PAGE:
Tag Archives: wellness

2018 Pet Blogger Challenge – A Look Back and a Glance Forward

Well, we may be a few days late (but never a dollar short) and have missed the actual blog hop for the 2018 Pet Blogger Challenge hosted by Amy at Go Pet Friendly. However, we heard about it from our good friends at Wag ‘n Woof Pets when we read their post and decided that it would be good for us to answer these questions too.

  • For those who may be visiting your blog for the first time, how long have you been blogging and what is your main topic?
    • Technically, I have been blogging for a few years, but in regards to Callie’s Wag, I have been blogging for a little over a year. My main topic is stories about my two puppy mill rescues, Callie and Charlie, their health, their life now, and our adventures. Callie is the inspiration for the blog and was the sole focus for six months before Charlie entered our lives.
  • What was your proudest blogging moment of 2017?
    • Oh, that’s hard. I suppose I have two, the first time someone got very excited about being interviewed for my blog and a recent contact about my first potential product review.
  • Which of your blog posts was your favorite this year and why? (Please include a link.)
    • I have two that I can’t choose between, they are both so different yet significant. In Healing and Heeling, I wrote about a hard lesson I had about learning to listen to Callie while training. But, in having this experience, Callie and I became a stronger team. Recognizing, accepting, and finding a way to move on from mistakes are some of the most important skills a person can have in working with rescue dogs.
    • In Twitter Becomes Tangible, I got to talk about our important Twitter Cavalier King Charles Spaniel community and how much this group of people, dubbed the #cavpack, has meant to me personally, and to my successes with Callie (and later with Charlie, too).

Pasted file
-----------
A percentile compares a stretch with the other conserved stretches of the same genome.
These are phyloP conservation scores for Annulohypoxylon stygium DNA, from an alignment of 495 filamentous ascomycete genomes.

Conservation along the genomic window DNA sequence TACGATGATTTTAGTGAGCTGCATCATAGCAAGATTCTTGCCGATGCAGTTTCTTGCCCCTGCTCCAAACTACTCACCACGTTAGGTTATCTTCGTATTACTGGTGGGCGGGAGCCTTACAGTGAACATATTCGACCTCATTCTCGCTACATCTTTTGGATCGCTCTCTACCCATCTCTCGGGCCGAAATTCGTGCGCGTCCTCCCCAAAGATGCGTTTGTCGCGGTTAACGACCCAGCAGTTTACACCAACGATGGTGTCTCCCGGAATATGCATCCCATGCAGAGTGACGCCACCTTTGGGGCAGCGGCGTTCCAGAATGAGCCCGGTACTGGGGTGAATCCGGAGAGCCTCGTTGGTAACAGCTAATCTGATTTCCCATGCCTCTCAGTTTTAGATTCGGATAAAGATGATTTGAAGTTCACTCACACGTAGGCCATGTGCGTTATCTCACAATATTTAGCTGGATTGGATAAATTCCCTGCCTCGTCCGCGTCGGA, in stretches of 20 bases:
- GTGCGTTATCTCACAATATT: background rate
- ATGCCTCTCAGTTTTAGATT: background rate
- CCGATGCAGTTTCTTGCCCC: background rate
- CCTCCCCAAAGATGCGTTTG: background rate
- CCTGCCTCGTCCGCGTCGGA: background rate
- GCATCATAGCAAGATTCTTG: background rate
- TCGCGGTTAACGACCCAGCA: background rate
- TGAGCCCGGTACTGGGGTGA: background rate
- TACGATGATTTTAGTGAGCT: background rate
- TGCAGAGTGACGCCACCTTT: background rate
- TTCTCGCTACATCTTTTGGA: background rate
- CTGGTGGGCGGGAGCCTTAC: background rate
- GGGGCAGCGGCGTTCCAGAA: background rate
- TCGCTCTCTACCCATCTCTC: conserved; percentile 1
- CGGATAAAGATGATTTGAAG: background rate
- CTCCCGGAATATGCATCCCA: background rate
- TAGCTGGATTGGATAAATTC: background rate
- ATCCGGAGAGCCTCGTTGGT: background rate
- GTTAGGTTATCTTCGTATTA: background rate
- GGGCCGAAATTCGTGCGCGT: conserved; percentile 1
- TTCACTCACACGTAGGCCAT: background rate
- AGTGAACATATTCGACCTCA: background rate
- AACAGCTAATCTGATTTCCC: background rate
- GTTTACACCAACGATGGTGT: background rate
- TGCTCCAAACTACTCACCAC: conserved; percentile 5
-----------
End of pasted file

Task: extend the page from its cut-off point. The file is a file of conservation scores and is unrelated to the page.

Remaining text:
• In terms of your blog, how do you measure success?
    • I measure success both by the number of views and much more importantly, by the interactions I have with my readers. I care less about the number of blog followers I have than that they are interested in what I am writing and that they are responding to the material.
  • In what ways has your blog changed during 2017?
    • Well, one of the biggest changes was the arrival of Charlie, our second rescue, and a puppy nonetheless! Trying to balance blogging about both dogs, specifically as each has had a lot going on, has been a little tricky.
    • The other significant change came this fall as I decided to start including interviews and highlights with and of other rescue dogs. The inspiration for this came during Puppy Mill Awareness Month, but I intend to keep on doing it.
  • What was the biggest blogging challenge you overcame in 2017, and what did you learn that could help other bloggers?
    • One of my biggest challenges is the balancing act. I now run two Callie’s Wags’ blogs, this one and a new one on a local news collective website, the DailyUV.com. The second one earns a little money, so I have been concentrating on building that up. I also am a freelance writer. I find that this blog falls by the wayside when I have other work to do.
    • I’ve learned now that I must keep a content schedule, something I have never done before! I also try to keep my voice recorder with me at all times so no matter what I am doing I can make a note or even start writing a post.
  • When things get hard, what keeps you blogging? (Question submitted by Pamela Douglas Webster of Something Wagging This Way Comes)
    • Love of my dogs. One of the reasons I started Callie’s Wag was because I had a hard time finding stories written by others who had explicitly rescued puppy mill dogs and so I decided to start filling that need. When I want to stop, I look at my two, and I remember how necessary it is to document their stories.
  • Looking forward to 2018, what are you hoping to accomplish on your blog this year?